I’m a little conflicted with this book’s message, mostly because it downplays its definitions at the beginning of what an “artist” really is. It would be nice to make a living on my writing, but this book isn’t about how to do that. In fact, I’m already the artist that this book describes: someone who sells their creative hobby while pursuing it on weeknights and weekends. I have a full-time job, so my art isn’t my primary profession like the term “starving artist” is meant to invoke. Sure, there are bits of useful advice sprinkled throughout this book, but it wasn’t anything I hadn’t already picked up by now.
Perhaps the audience for this book is the individual who is thinking of taking a considerable risk and quitting their job to jump wholly into being an artist? Any more, the current Millennial mindset of “hustles” makes this an old way of thinking. We don’t have just one job: we have many, which we also juggle with our relationships and our hobbies. Furthermore, with online communities bringing together like-minded creative individuals with no limitations of geographical separation, some of the advice in this book is already dated three years after it was published.
Even if I already knew a lot of the advice in this book, it was encouraging to know that I’m on the right track for the artist I want to be. There are plenty of examples of successful artists in this book that give me hope that I’m doing the right things to advance my artistic career. It even filled in a few gaps that connected pieces of information I had learned but hadn’t put together yet. In the end, being an artist is a mindset, and it’s not a binary “all or nothing” that we used to consider it. Hopefully, we can soon retire the “starving artist” moniker because many artists don’t make a living on their art.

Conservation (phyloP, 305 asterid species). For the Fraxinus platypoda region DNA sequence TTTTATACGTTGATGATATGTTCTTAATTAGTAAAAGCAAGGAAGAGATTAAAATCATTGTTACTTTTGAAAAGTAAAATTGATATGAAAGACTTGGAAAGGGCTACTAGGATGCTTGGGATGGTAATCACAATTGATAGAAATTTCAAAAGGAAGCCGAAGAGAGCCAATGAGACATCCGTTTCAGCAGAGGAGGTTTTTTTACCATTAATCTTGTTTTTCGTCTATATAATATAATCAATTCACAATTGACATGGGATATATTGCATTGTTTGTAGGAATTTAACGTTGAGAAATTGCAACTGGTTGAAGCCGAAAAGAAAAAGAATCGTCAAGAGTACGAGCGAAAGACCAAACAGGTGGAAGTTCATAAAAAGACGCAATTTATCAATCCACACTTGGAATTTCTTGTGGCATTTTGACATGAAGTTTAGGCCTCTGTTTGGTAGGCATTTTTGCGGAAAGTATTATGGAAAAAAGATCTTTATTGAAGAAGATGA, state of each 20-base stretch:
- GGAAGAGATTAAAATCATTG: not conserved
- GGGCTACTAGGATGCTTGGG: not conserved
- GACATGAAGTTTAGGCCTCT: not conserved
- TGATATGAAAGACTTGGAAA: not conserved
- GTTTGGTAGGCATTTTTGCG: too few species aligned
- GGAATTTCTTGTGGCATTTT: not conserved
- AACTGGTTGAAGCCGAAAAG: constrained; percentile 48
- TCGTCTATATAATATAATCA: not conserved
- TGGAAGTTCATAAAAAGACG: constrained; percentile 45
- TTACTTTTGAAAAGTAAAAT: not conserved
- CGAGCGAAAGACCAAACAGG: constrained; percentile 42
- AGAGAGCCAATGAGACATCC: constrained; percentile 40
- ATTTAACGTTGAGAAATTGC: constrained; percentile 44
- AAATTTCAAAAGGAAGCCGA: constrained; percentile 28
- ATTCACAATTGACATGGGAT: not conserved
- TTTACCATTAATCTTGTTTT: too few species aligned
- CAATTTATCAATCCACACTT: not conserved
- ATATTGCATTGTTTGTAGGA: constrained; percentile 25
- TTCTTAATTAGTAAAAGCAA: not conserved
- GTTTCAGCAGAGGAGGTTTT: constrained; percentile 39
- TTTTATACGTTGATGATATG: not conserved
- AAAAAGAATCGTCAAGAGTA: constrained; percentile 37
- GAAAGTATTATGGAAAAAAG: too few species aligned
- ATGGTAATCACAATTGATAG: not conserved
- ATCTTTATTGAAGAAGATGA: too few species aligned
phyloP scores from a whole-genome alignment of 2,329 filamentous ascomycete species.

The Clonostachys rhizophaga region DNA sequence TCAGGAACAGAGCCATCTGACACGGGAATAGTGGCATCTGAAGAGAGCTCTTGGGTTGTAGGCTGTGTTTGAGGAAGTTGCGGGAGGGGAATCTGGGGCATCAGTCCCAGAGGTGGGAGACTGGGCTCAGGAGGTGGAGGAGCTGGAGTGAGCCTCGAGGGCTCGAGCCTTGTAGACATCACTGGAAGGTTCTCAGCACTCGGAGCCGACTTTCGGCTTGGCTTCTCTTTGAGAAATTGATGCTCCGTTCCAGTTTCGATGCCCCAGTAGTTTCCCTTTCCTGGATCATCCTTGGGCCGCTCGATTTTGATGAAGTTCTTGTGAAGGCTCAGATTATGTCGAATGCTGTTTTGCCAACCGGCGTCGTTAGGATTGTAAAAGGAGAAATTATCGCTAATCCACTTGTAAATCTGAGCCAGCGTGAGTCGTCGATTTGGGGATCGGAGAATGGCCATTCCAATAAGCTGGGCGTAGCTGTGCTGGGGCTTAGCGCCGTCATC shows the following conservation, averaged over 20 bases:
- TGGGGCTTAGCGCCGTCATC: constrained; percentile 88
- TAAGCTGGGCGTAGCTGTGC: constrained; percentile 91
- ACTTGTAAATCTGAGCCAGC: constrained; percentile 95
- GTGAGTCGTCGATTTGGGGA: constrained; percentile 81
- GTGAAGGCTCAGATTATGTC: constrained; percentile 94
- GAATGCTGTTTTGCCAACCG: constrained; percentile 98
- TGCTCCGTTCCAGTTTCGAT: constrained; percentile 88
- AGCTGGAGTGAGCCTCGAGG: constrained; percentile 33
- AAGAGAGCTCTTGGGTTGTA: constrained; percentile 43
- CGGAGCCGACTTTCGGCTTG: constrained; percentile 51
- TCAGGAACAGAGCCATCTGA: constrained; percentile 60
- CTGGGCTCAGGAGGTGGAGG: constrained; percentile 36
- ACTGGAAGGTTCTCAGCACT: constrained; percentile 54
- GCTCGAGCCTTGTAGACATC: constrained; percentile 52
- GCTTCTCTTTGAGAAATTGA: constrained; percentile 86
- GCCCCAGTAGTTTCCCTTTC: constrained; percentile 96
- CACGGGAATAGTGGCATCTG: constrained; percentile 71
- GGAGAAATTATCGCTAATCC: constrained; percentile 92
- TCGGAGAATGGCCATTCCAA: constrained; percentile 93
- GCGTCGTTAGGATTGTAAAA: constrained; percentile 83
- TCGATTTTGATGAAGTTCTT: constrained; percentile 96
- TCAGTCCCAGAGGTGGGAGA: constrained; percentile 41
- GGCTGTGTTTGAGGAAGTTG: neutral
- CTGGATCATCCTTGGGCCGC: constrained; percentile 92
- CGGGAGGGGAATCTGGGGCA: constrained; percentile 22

Fairly evident advice for a redefined group of artists, I give Real Artists Don’t Starve 3.0 stars out of 5.
Book Review: The Code of the Extraordinary Mind: 10 Unconventional Laws to Redefine Your Life and Succeed On Your Own Terms
Written by the founder of the successful online learning platform MindValley, this book will change your life, or at least spark a bit of self-reflection. Vishen takes the reader through 10 life-redefining laws leading to success, which are then divided into 4 parts. Part I explains how we have each been shaped, for better and for worse, by our culture and childhood. In Part II, the reader is challenged to either accept or modify what was brought to the surface in Part I. Part III is entitle "Recoding Yourself" and delves into mindfulness, discipline, "bending reality," goal setting to lead to lasting fulfillment every time and other compelling topics. Finally, Part IV provokes the reader to find their quest, and change the world. This is one of the most worthwhile self help books I have ever read and I recommend it to anyone wanting to change their life, thinking patterns, or habits for the better.